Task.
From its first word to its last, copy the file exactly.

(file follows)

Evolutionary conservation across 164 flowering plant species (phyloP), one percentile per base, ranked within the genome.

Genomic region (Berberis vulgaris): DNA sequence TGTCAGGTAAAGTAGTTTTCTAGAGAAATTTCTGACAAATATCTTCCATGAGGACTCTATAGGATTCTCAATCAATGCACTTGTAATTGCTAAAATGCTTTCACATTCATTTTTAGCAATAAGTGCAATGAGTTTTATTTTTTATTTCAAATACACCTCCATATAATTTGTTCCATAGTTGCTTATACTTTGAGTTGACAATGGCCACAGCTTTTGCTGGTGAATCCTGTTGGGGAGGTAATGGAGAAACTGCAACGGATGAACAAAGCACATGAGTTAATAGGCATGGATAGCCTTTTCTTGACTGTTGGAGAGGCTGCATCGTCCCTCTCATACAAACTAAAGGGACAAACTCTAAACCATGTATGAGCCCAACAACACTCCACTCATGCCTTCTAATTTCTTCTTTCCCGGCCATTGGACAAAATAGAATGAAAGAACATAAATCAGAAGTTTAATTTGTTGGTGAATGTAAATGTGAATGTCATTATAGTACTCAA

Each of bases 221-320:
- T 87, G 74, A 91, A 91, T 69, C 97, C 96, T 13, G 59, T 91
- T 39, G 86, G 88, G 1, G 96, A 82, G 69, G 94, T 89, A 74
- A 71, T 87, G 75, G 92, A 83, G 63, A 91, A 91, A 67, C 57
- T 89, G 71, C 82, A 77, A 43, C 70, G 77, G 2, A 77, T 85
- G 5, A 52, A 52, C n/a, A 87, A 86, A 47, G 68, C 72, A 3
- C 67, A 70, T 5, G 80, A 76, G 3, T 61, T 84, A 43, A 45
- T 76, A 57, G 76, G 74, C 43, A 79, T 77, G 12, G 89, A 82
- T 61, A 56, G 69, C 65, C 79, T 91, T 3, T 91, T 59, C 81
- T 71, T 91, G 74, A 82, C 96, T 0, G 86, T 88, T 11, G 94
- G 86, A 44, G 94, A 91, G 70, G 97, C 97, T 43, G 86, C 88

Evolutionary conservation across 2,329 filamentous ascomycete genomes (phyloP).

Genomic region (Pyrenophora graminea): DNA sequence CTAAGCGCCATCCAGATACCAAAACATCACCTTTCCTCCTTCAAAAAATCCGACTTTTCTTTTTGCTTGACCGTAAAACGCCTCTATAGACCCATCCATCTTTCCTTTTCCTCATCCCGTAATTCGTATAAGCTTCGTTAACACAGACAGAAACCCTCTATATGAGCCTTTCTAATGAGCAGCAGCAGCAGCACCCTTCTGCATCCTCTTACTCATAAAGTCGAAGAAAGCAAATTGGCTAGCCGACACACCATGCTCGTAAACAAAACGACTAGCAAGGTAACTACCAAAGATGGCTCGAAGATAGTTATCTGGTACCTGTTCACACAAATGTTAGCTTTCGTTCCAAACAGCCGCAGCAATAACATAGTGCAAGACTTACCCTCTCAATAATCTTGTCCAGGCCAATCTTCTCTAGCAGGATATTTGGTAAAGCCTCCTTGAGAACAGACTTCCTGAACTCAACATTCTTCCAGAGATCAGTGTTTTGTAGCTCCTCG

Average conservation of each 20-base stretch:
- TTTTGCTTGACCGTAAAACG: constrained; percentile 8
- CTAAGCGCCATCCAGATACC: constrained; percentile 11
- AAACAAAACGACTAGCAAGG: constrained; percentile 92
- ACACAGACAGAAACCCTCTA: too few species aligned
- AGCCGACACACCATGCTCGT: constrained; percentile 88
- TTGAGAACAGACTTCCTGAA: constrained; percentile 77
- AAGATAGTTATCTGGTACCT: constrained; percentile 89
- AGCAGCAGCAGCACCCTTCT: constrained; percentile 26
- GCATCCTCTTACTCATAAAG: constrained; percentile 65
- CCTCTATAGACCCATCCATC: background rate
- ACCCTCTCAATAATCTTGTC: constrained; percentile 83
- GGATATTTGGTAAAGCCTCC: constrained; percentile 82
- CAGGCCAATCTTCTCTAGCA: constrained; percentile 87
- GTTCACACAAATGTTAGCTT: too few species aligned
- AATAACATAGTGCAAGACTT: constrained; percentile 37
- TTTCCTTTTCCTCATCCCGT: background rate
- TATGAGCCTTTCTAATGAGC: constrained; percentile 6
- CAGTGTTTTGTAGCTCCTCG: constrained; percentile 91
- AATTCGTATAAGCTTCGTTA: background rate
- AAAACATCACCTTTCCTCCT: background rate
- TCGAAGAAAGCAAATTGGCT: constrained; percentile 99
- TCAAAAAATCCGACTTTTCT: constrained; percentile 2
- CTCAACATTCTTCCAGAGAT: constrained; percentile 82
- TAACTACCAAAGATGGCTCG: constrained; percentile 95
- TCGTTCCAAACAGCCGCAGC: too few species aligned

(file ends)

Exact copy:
Evolutionary conservation across 164 flowering plant species (phyloP), one percentile per base, ranked within the genome.

Genomic region (Berberis vulgaris): DNA sequence TGTCAGGTAAAGTAGTTTTCTAGAGAAATTTCTGACAAATATCTTCCATGAGGACTCTATAGGATTCTCAATCAATGCACTTGTAATTGCTAAAATGCTTTCACATTCATTTTTAGCAATAAGTGCAATGAGTTTTATTTTTTATTTCAAATACACCTCCATATAATTTGTTCCATAGTTGCTTATACTTTGAGTTGACAATGGCCACAGCTTTTGCTGGTGAATCCTGTTGGGGAGGTAATGGAGAAACTGCAACGGATGAACAAAGCACATGAGTTAATAGGCATGGATAGCCTTTTCTTGACTGTTGGAGAGGCTGCATCGTCCCTCTCATACAAACTAAAGGGACAAACTCTAAACCATGTATGAGCCCAACAACACTCCACTCATGCCTTCTAATTTCTTCTTTCCCGGCCATTGGACAAAATAGAATGAAAGAACATAAATCAGAAGTTTAATTTGTTGGTGAATGTAAATGTGAATGTCATTATAGTACTCAA

Each of bases 221-320:
- T 87, G 74, A 91, A 91, T 69, C 97, C 96, T 13, G 59, T 91
- T 39, G 86, G 88, G 1, G 96, A 82, G 69, G 94, T 89, A 74
- A 71, T 87, G 75, G 92, A 83, G 63, A 91, A 91, A 67, C 57
- T 89, G 71, C 82, A 77, A 43, C 70, G 77, G 2, A 77, T 85
- G 5, A 52, A 52, C n/a, A 87, A 86, A 47, G 68, C 72, A 3
- C 67, A 70, T 5, G 80, A 76, G 3, T 61, T 84, A 43, A 45
- T 76, A 57, G 76, G 74, C 43, A 79, T 77, G 12, G 89, A 82
- T 61, A 56, G 69, C 65, C 79, T 91, T 3, T 91, T 59, C 81
- T 71, T 91, G 74, A 82, C 96, T 0, G 86, T 88, T 11, G 94
- G 86, A 44, G 94, A 91, G 70, G 97, C 97, T 43, G 86, C 88

Evolutionary conservation across 2,329 filamentous ascomycete genomes (phyloP).

Genomic region (Pyrenophora graminea): DNA sequence CTAAGCGCCATCCAGATACCAAAACATCACCTTTCCTCCTTCAAAAAATCCGACTTTTCTTTTTGCTTGACCGTAAAACGCCTCTATAGACCCATCCATCTTTCCTTTTCCTCATCCCGTAATTCGTATAAGCTTCGTTAACACAGACAGAAACCCTCTATATGAGCCTTTCTAATGAGCAGCAGCAGCAGCACCCTTCTGCATCCTCTTACTCATAAAGTCGAAGAAAGCAAATTGGCTAGCCGACACACCATGCTCGTAAACAAAACGACTAGCAAGGTAACTACCAAAGATGGCTCGAAGATAGTTATCTGGTACCTGTTCACACAAATGTTAGCTTTCGTTCCAAACAGCCGCAGCAATAACATAGTGCAAGACTTACCCTCTCAATAATCTTGTCCAGGCCAATCTTCTCTAGCAGGATATTTGGTAAAGCCTCCTTGAGAACAGACTTCCTGAACTCAACATTCTTCCAGAGATCAGTGTTTTGTAGCTCCTCG

Average conservation of each 20-base stretch:
- TTTTGCTTGACCGTAAAACG: constrained; percentile 8
- CTAAGCGCCATCCAGATACC: constrained; percentile 11
- AAACAAAACGACTAGCAAGG: constrained; percentile 92
- ACACAGACAGAAACCCTCTA: too few species aligned
- AGCCGACACACCATGCTCGT: constrained; percentile 88
- TTGAGAACAGACTTCCTGAA: constrained; percentile 77
- AAGATAGTTATCTGGTACCT: constrained; percentile 89
- AGCAGCAGCAGCACCCTTCT: constrained; percentile 26
- GCATCCTCTTACTCATAAAG: constrained; percentile 65
- CCTCTATAGACCCATCCATC: background rate
- ACCCTCTCAATAATCTTGTC: constrained; percentile 83
- GGATATTTGGTAAAGCCTCC: constrained; percentile 82
- CAGGCCAATCTTCTCTAGCA: constrained; percentile 87
- GTTCACACAAATGTTAGCTT: too few species aligned
- AATAACATAGTGCAAGACTT: constrained; percentile 37
- TTTCCTTTTCCTCATCCCGT: background rate
- TATGAGCCTTTCTAATGAGC: constrained; percentile 6
- CAGTGTTTTGTAGCTCCTCG: constrained; percentile 91
- AATTCGTATAAGCTTCGTTA: background rate
- AAAACATCACCTTTCCTCCT: background rate
- TCGAAGAAAGCAAATTGGCT: constrained; percentile 99
- TCAAAAAATCCGACTTTTCT: constrained; percentile 2
- CTCAACATTCTTCCAGAGAT: constrained; percentile 82
- TAACTACCAAAGATGGCTCG: constrained; percentile 95
- TCGTTCCAAACAGCCGCAGC: too few species aligned